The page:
Series 1: The Thomas B. Wynns Papers series consists of a few pieces of correspondence belonging to Thomas B., son of James M. Wynns. Nearly all of the correspondence is business related. One rare exception is a letter (1906) to Wynns from a friend regarding the recent death of Thomas' father and other family matters. Nearly all of the remaining correspondence primarily documents the daily operation of Wynns’ store, Wynn Bros., known for years as “Murfreesboro’s Greatest Store.” These materials offer good insight into the types and quality of goods the store was dealing in, as well as the many wholesale companies who were supplying the goods. The goods sold represent quite a broad range, from clothing, household goods, farm equipment and everyday use items. There is also a fair amount of early correspondence (1918-1920) from American companies still well-known today. These include, John Deere, The Palmolive Company and International Harvester. From evidence in the collection, by the 1950s, Wynn Bros. changed its name to Day's Department Store. It is unsure whether the store was sold or possibly taken over by relatives of Wynns. The only clue found are a few receipts in the financial records for Janet Day. The legal materials consist of documentation of various business ventures by Wynns, mostly related to land and property. Among the documents present are building mortgages, deeds, articles of agreement, crop liens and insurance policies. Also included is a document concerning the estate of Jennie B. Wynn (relation unsure.) In addition, present are Wynns’ real estate and personal property forms and federal and state income tax returns. (some tax records have been moved to oversize folder # 691-002.os1-see staff for details) These documents offer further insight into the Wynn Bros. store’s financial picture and other business endeavors by Wynns. Supplementing the financial papers are numerous personal ledger books offering detailed accounts of all his business activities. (For details, see the Financial Ledgers series description.) Among the items found in the other printed materials sub-series, include printed lists of daily prices for wholesale groceries (1868, 1925), various factory price lists for goods, a copy of The Woman Patriot Journal (1920), a sales leaflet for maid uniforms (1939), several advertising blotter ink pads (including some for Wynn Bros.,) a variety of sales brochures for household, agriculture and other types of goods and several business cards from company salesmen. Also of interest is a “regulator diary” advertising a drug store and several types of nostrums (medicines sold with false or exaggerated claims and with no demonstrable value; quack medicine, definition from Dictionary.com.) Also included is a large sales book of fabric samples for the fall season of 1941, published by Arthur Beir & Co., Inc., New York City.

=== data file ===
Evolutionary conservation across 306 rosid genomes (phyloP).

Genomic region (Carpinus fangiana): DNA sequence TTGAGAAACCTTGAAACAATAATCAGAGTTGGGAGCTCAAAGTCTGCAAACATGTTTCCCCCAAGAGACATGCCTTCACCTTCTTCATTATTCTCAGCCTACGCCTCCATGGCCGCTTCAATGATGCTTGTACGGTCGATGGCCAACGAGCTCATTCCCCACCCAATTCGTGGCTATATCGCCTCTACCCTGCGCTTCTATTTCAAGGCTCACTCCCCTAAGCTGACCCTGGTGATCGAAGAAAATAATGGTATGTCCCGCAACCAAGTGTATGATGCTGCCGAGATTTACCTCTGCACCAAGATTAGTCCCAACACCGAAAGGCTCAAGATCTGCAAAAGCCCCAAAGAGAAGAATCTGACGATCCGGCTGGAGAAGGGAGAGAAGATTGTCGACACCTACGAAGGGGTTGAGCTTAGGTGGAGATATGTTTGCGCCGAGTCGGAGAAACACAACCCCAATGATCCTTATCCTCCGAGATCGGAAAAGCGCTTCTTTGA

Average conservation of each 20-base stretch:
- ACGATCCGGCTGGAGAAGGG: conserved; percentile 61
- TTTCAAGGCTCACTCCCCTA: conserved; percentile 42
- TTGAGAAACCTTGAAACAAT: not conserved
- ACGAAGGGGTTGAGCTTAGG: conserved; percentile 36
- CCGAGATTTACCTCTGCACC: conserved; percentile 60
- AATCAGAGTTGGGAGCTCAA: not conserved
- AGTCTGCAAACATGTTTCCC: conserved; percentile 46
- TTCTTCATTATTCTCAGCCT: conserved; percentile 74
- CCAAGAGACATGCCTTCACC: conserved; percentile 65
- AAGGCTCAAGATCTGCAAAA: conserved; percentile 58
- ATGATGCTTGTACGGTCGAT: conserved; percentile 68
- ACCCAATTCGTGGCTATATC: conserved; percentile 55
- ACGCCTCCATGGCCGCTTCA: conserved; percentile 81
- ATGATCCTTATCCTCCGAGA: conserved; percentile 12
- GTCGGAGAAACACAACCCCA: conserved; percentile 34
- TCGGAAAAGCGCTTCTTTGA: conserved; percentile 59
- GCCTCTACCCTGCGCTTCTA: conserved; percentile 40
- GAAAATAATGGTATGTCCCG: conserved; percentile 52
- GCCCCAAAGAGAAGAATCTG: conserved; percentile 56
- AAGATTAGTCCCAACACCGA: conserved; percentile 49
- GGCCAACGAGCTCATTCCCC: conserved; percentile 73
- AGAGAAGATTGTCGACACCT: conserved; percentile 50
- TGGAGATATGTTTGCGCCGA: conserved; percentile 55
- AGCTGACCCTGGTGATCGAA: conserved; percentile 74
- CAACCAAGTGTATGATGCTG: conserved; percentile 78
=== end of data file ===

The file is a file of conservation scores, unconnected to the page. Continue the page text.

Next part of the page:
Series 2: The James M. Wynns Papers series contains correspondence, financial records and legal records. The correspondence is primarily concerned with business and personal family matters. During 1863 and 1864, several letters were received from Wynns’ Uncle James Dean Wynns, telling of the elder Wynns' ill health and reporting that Yankee troops had taken all of his clothes, leaving him destitute and in great need of assistance. Other Civil War-era correspondence includes several leaves of absence granted to Wynns (most allowing him to attend the North Carolina State Legislature sessions,) a statement of receipt of supplies and money given to Wynns, an official letter from Adjutant General Daniel(?) Fowle authorizing Wynns to enlist another 250 or more mounted infantry troops, a few letters discussing issues related to age limits of the enlisted and some general orders. Other topics of particular interest in the correspondence include activities at Petty Shores Fishery, aid for Methodist College at Murfreesboro (1880), description of Japan and the Japanese people (1886), Wynns family history (1894, 1896), breeding of horses for trotting purposes (1900-1901), and the death of James M. Wynns (1906). Other letters of interest discuss the Wynns family history and the Daughters of the American Revolution (1894), the request of a photo of fellow Civil War veterans to produce a history of the regiment (1900), the construction of a road (1901), a sample taken of drinking water (1902), Wynns’ bladder condition (1904), W.B. Wynns and letters of condolences for J.M. Wynns’ death (1906). The rest of the correspondence is mainly from family members or business related. Of particular interest is correspondence documenting Wynns’ order for a bicycle from J.E. Poorman Bicycles and Sundries, Cincinnati, Ohio (1894). The financial records include various receipts and promissory notes documenting Wynns’ financial interests. Supplementing the financial papers are numerous personal ledger books giving detailed accounts of all his business activities, including detailed employee records for workers at the Wynns farm and the Petty[s] Shore Fishery (1871-1903) (For details, see the Financial Ledgers series description.) The legal records include indentures, bills of sale and agreements regarding named slaves (1854-56) and deeds. Among the legal items of interest are a land deed involving Hertford County, North Carolina and the state of Tennessee (1843), a document produced by the “Knights Templars and the appendant Ordersholders in Portsmouth, Virginia, State of Virginia, U.S.A.” certifying Wynns as a “Knight of the Red Cross Knight Templar and Knight of Malta Of the Order of St. John of Jerusalem.” (1860), a similar document certifying Wynns as a “Royal Arch Mason in Mt. Ararat Chapter 103, located in the town of Murfreesboro, Hertford County, North Carolina,” as well as one certifying Baldwin A. Capehart to this same position, a list of officers (captain and above) of the 15th Battalion, NC Troops, as of July 22, 1863, a printed announcement from Weldon Camp 68th Regiment, North Carolina Troops, a document regarding the nomination of a candidate to represent Hertford county in the Senate and the next state legislature and a stated opposition to William Holden being Governor of North Carolina (1864). Also of particular interest are two typescript documents entitled “A Proclamation by William W. Holden, Provisional Governor to the People of North Carolina” detailing a planned election on Sept 21, 1865 for Convention Delegates resulting from President Andrew Johnson's May 29th 1865 proclamation to restore pro-union governments (one signed by Wynns.) Holden (1818-1892) was the only Chief Executive in North Carolina history to be impeached and removed from office (and the first in the nation to endure that indignity.) Holden was posthumously and unanimously pardoned by the North Carolina Senate in 2011. Also included is an official state document signed by Holden as Governor, appointing Wynns as the Justice of the Peace of Herfort County (1865). Also present in the legal records is Wynns’ life insurance policy (1870), a document granting Wynn guardianship of an orphan, Fannie S. Myrick (1874), abstract listings of property, Wynns’ last will and testament (1891) and will (1894), a document authorizing the representation of the Roanoke and Albemarle Agricultural Fair in Hertford County (1899), an agreement between J.S. Wynns and T.B. Wynns to dissolve the firm of Wynn Bros., with J.S. selling one half interest to T.B., an undated valuation sheet documenting slaves belonging to James M. Wynns featuring slaves’ names and assigned individual values and an undated constitution and by-laws of the "Charles Egbert Craddock Club". The “other printed materials” sub-series includes genealogical and historical notes, poems and essays, believed to be written by J.M. Wynns.